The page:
CAMP USA is proud to partner with our newest affiliate mountain guide, Max Tepfer. Max, just 30 years old, lives in Bend, Oregon and guides across the western United States. He has established new trad climbs up to 5.13- and enjoys teaching climbing to folks of any ability level.
How did you start climbing and why did you stick with it?
[*I started in college partly on a dare after a long night of drinking, but mostly for the fame and glory. I stuck with it for the fast cars, women, and lucrative product endorsements.*] I actually started climbing because my friends in high school were all part of a mountaineering club. At first it scared me to death every time I went on a trip, but for some reason I kept going. I think the reason I pushed past being scared out of my mind on every trip was because the environment was so beautiful and different from anything I’d experienced at that point in my life. At some point I started rock climbing more because I figured it would help me tackle bigger and harder alpine climbs and from that point on, it quickly took over my life.
What are your favorite 3 routes?
What motivates you or draws you into your sub discipline of
mountain adventure? Which mountain sports have you tried and disliked?
Does your work/employment complement your passion?
For me, guiding and climbing compliment each other very well. I know a lot of people for whom this isn’t the case, but the style of climbing I pursue personally is so far removed from what I do professionally, that I haven’t found burnout to be an issue. On the contrary, working in the mountains gives me an excellent base level of fitness and keeps me familiar and comfortable in a variety of alpine terrain as well as dialed with a range of different technical systems. Lining up a personal trip with a work trip in a more exotic venue is also a great way to subsidize my own climbing trips. In the other direction, challenging and humbling myself during my free time gives me a better idea of what my guests are experiencing when they climb with me. They also appreciate hiring someone who’s not just a guide, but is also passionate about pursuing climbing objectives on their own time.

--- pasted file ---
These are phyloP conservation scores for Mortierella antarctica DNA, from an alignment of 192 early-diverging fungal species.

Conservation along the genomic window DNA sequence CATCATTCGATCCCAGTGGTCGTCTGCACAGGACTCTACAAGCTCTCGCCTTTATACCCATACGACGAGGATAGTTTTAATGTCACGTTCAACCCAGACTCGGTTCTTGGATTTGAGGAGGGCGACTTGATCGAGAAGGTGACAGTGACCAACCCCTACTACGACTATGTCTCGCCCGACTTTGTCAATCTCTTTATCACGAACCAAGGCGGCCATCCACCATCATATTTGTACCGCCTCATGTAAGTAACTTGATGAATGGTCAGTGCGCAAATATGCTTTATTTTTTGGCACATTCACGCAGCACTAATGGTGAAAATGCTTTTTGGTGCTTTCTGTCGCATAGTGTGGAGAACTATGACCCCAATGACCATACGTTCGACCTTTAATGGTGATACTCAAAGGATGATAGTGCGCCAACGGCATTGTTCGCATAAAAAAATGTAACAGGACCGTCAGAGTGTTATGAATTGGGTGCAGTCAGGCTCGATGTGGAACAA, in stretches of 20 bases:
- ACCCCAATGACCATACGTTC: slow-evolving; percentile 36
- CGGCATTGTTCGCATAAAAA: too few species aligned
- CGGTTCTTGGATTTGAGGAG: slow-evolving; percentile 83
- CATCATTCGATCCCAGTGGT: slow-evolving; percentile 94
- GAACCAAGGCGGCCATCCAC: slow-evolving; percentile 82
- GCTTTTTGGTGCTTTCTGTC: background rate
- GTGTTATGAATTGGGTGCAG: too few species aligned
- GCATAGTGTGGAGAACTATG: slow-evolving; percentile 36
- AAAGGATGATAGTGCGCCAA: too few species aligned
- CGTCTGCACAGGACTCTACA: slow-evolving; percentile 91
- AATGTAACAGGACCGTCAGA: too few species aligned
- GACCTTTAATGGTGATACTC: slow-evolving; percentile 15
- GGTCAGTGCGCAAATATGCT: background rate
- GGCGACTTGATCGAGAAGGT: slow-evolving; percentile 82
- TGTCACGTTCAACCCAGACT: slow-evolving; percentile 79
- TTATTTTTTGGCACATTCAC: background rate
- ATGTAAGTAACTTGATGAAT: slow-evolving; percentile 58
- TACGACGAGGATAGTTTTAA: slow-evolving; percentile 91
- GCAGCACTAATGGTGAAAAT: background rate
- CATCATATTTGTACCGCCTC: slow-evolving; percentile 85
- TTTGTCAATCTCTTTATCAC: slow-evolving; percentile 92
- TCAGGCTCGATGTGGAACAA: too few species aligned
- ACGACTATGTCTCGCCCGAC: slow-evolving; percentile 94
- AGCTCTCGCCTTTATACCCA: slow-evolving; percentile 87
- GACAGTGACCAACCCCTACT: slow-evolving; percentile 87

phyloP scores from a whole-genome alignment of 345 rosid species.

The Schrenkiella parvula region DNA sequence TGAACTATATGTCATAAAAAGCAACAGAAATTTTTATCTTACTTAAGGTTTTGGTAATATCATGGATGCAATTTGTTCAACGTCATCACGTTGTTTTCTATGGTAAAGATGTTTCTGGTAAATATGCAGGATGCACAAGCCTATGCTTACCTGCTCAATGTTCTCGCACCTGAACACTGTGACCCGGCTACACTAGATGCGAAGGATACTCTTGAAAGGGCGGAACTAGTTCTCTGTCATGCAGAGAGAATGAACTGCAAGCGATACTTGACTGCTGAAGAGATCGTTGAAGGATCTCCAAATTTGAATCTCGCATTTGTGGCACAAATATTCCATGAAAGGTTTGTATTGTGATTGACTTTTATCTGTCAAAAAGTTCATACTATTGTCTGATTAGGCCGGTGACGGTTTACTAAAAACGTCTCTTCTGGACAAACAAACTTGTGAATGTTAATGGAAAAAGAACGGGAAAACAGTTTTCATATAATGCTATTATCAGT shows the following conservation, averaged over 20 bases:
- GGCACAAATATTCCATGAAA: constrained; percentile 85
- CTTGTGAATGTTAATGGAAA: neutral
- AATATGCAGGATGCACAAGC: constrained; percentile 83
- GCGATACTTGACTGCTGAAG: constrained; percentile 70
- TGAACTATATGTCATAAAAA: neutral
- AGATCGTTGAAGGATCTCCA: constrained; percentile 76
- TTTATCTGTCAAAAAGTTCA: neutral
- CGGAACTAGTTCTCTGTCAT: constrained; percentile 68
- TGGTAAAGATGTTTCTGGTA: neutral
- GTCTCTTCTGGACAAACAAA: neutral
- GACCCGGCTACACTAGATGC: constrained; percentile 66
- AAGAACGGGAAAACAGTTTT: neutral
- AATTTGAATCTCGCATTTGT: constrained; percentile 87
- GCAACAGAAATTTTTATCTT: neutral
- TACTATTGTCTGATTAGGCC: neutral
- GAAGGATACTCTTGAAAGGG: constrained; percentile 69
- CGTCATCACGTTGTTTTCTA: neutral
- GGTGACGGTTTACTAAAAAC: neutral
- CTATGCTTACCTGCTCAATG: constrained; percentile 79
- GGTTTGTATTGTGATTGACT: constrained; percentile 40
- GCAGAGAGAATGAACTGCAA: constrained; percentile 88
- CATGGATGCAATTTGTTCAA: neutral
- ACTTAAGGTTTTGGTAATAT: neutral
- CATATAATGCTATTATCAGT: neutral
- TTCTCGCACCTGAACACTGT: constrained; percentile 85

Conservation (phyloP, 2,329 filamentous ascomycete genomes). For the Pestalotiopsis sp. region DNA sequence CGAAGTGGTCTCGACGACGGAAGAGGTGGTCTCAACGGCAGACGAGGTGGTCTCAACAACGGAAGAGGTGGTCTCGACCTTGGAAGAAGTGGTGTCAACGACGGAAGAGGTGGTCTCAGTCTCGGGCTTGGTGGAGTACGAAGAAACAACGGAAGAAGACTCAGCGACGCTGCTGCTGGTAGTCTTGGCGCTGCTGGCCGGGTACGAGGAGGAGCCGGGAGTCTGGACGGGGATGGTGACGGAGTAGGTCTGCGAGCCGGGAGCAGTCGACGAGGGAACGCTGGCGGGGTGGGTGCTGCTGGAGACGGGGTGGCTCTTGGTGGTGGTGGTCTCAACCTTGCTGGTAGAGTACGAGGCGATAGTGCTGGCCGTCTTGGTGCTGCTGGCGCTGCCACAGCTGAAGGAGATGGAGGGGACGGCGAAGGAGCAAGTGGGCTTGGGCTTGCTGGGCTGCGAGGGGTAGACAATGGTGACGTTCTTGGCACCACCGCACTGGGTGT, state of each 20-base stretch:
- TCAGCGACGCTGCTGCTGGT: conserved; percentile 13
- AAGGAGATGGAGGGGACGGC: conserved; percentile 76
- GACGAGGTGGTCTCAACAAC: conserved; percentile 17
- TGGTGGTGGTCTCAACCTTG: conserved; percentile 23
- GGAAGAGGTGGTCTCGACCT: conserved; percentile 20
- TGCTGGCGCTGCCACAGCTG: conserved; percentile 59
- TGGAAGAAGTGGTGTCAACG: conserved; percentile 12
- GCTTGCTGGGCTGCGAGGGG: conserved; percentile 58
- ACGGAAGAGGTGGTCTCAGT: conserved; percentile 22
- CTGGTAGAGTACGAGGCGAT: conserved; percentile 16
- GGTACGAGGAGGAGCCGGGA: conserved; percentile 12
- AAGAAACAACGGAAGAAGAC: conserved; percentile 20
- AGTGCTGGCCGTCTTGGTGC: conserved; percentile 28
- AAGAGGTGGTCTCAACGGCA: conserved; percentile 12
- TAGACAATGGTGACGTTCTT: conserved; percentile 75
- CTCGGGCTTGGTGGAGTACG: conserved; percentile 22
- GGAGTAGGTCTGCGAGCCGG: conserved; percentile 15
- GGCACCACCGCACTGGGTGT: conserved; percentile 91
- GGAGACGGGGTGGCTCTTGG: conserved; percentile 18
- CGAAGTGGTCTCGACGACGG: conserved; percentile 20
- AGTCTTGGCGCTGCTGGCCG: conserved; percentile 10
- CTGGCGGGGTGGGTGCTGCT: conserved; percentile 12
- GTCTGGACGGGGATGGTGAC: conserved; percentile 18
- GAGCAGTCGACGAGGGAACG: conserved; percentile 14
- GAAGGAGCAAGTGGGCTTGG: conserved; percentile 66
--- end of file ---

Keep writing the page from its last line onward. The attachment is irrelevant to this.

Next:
If you could give any training / improving / climbinge advice to yourself 5 years ago, what would it be?
Don’t be afraid to prioritize the things in life that make you happy. It’s super cliche, but at that point in my life I was hanging on to negative elements of my life because I thought that I was supposed to want them. I felt guilty prioritizing climbing over relationships and both were suffering the consequences. Letting go was super difficult, but incredibly liberating and was the crucial first step towards attaining every goal I’ve achieved since.
Any plans or goals for the next year?
-Pass my ski movement make-up exam to continue the process of becoming a certified mountain guide
If you could only eat one breakfast for the rest of your life what would it be?